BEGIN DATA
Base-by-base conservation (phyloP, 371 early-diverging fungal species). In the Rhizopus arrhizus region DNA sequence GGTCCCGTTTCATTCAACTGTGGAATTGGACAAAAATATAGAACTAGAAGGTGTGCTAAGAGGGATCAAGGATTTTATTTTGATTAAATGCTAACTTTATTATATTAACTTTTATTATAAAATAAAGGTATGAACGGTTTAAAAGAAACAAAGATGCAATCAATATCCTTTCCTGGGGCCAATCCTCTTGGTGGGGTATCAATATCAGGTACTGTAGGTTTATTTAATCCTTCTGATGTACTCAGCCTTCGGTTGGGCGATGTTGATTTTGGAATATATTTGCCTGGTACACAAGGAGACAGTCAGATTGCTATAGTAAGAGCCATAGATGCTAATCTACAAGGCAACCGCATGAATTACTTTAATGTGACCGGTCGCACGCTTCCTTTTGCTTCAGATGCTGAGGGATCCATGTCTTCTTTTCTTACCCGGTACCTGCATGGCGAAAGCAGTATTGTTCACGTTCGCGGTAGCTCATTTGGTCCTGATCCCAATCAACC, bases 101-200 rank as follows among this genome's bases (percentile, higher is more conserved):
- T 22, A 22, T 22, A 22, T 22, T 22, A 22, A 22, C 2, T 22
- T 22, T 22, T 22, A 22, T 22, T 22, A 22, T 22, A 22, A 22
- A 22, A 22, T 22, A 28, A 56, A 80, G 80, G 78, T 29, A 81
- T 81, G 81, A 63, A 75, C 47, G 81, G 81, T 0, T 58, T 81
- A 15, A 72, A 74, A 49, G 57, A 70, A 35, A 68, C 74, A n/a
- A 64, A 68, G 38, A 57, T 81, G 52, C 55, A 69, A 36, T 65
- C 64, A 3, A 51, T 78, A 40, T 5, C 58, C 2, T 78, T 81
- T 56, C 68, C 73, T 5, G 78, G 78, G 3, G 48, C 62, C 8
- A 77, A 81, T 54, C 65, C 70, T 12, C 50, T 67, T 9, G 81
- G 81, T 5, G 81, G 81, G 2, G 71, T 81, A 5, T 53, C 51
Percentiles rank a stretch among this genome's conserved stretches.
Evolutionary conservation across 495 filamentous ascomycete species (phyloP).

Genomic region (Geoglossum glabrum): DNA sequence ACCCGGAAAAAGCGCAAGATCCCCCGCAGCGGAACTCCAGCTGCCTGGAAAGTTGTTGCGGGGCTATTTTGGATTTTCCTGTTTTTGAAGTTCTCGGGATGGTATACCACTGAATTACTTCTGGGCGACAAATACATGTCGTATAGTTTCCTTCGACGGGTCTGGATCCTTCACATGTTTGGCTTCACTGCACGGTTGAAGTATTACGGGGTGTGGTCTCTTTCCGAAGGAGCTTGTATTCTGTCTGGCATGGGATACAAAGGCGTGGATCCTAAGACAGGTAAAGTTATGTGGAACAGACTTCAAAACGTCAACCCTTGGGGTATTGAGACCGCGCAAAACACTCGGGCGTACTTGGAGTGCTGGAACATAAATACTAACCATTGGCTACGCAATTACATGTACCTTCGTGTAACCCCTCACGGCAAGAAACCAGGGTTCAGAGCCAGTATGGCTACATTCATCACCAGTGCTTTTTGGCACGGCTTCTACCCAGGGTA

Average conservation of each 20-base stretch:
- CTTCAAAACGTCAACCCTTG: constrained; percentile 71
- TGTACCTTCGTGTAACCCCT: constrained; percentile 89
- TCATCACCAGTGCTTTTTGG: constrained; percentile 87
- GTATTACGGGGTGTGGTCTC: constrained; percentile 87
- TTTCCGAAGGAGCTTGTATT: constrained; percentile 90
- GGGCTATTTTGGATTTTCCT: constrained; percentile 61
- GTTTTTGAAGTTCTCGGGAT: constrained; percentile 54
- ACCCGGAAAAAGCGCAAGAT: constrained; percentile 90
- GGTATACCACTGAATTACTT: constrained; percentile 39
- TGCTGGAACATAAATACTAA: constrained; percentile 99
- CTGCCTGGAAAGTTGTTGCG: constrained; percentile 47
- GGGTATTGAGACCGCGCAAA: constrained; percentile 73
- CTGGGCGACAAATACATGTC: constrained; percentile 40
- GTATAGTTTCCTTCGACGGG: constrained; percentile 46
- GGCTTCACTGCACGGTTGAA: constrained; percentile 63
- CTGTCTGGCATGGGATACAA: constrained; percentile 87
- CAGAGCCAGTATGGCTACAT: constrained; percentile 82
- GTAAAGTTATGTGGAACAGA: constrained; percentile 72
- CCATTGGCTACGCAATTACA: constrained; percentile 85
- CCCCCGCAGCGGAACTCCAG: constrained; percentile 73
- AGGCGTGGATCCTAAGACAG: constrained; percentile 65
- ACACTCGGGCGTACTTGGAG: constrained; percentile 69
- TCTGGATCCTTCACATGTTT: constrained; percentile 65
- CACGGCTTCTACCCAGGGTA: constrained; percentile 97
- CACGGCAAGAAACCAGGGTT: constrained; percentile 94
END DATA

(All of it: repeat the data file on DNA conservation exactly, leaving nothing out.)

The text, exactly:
Base-by-base conservation (phyloP, 371 early-diverging fungal species). In the Rhizopus arrhizus region DNA sequence GGTCCCGTTTCATTCAACTGTGGAATTGGACAAAAATATAGAACTAGAAGGTGTGCTAAGAGGGATCAAGGATTTTATTTTGATTAAATGCTAACTTTATTATATTAACTTTTATTATAAAATAAAGGTATGAACGGTTTAAAAGAAACAAAGATGCAATCAATATCCTTTCCTGGGGCCAATCCTCTTGGTGGGGTATCAATATCAGGTACTGTAGGTTTATTTAATCCTTCTGATGTACTCAGCCTTCGGTTGGGCGATGTTGATTTTGGAATATATTTGCCTGGTACACAAGGAGACAGTCAGATTGCTATAGTAAGAGCCATAGATGCTAATCTACAAGGCAACCGCATGAATTACTTTAATGTGACCGGTCGCACGCTTCCTTTTGCTTCAGATGCTGAGGGATCCATGTCTTCTTTTCTTACCCGGTACCTGCATGGCGAAAGCAGTATTGTTCACGTTCGCGGTAGCTCATTTGGTCCTGATCCCAATCAACC, bases 101-200 rank as follows among this genome's bases (percentile, higher is more conserved):
- T 22, A 22, T 22, A 22, T 22, T 22, A 22, A 22, C 2, T 22
- T 22, T 22, T 22, A 22, T 22, T 22, A 22, T 22, A 22, A 22
- A 22, A 22, T 22, A 28, A 56, A 80, G 80, G 78, T 29, A 81
- T 81, G 81, A 63, A 75, C 47, G 81, G 81, T 0, T 58, T 81
- A 15, A 72, A 74, A 49, G 57, A 70, A 35, A 68, C 74, A n/a
- A 64, A 68, G 38, A 57, T 81, G 52, C 55, A 69, A 36, T 65
- C 64, A 3, A 51, T 78, A 40, T 5, C 58, C 2, T 78, T 81
- T 56, C 68, C 73, T 5, G 78, G 78, G 3, G 48, C 62, C 8
- A 77, A 81, T 54, C 65, C 70, T 12, C 50, T 67, T 9, G 81
- G 81, T 5, G 81, G 81, G 2, G 71, T 81, A 5, T 53, C 51
Percentiles rank a stretch among this genome's conserved stretches.
Evolutionary conservation across 495 filamentous ascomycete species (phyloP).

Genomic region (Geoglossum glabrum): DNA sequence ACCCGGAAAAAGCGCAAGATCCCCCGCAGCGGAACTCCAGCTGCCTGGAAAGTTGTTGCGGGGCTATTTTGGATTTTCCTGTTTTTGAAGTTCTCGGGATGGTATACCACTGAATTACTTCTGGGCGACAAATACATGTCGTATAGTTTCCTTCGACGGGTCTGGATCCTTCACATGTTTGGCTTCACTGCACGGTTGAAGTATTACGGGGTGTGGTCTCTTTCCGAAGGAGCTTGTATTCTGTCTGGCATGGGATACAAAGGCGTGGATCCTAAGACAGGTAAAGTTATGTGGAACAGACTTCAAAACGTCAACCCTTGGGGTATTGAGACCGCGCAAAACACTCGGGCGTACTTGGAGTGCTGGAACATAAATACTAACCATTGGCTACGCAATTACATGTACCTTCGTGTAACCCCTCACGGCAAGAAACCAGGGTTCAGAGCCAGTATGGCTACATTCATCACCAGTGCTTTTTGGCACGGCTTCTACCCAGGGTA

Average conservation of each 20-base stretch:
- CTTCAAAACGTCAACCCTTG: constrained; percentile 71
- TGTACCTTCGTGTAACCCCT: constrained; percentile 89
- TCATCACCAGTGCTTTTTGG: constrained; percentile 87
- GTATTACGGGGTGTGGTCTC: constrained; percentile 87
- TTTCCGAAGGAGCTTGTATT: constrained; percentile 90
- GGGCTATTTTGGATTTTCCT: constrained; percentile 61
- GTTTTTGAAGTTCTCGGGAT: constrained; percentile 54
- ACCCGGAAAAAGCGCAAGAT: constrained; percentile 90
- GGTATACCACTGAATTACTT: constrained; percentile 39
- TGCTGGAACATAAATACTAA: constrained; percentile 99
- CTGCCTGGAAAGTTGTTGCG: constrained; percentile 47
- GGGTATTGAGACCGCGCAAA: constrained; percentile 73
- CTGGGCGACAAATACATGTC: constrained; percentile 40
- GTATAGTTTCCTTCGACGGG: constrained; percentile 46
- GGCTTCACTGCACGGTTGAA: constrained; percentile 63
- CTGTCTGGCATGGGATACAA: constrained; percentile 87
- CAGAGCCAGTATGGCTACAT: constrained; percentile 82
- GTAAAGTTATGTGGAACAGA: constrained; percentile 72
- CCATTGGCTACGCAATTACA: constrained; percentile 85
- CCCCCGCAGCGGAACTCCAG: constrained; percentile 73
- AGGCGTGGATCCTAAGACAG: constrained; percentile 65
- ACACTCGGGCGTACTTGGAG: constrained; percentile 69
- TCTGGATCCTTCACATGTTT: constrained; percentile 65
- CACGGCTTCTACCCAGGGTA: constrained; percentile 97
- CACGGCAAGAAACCAGGGTT: constrained; percentile 94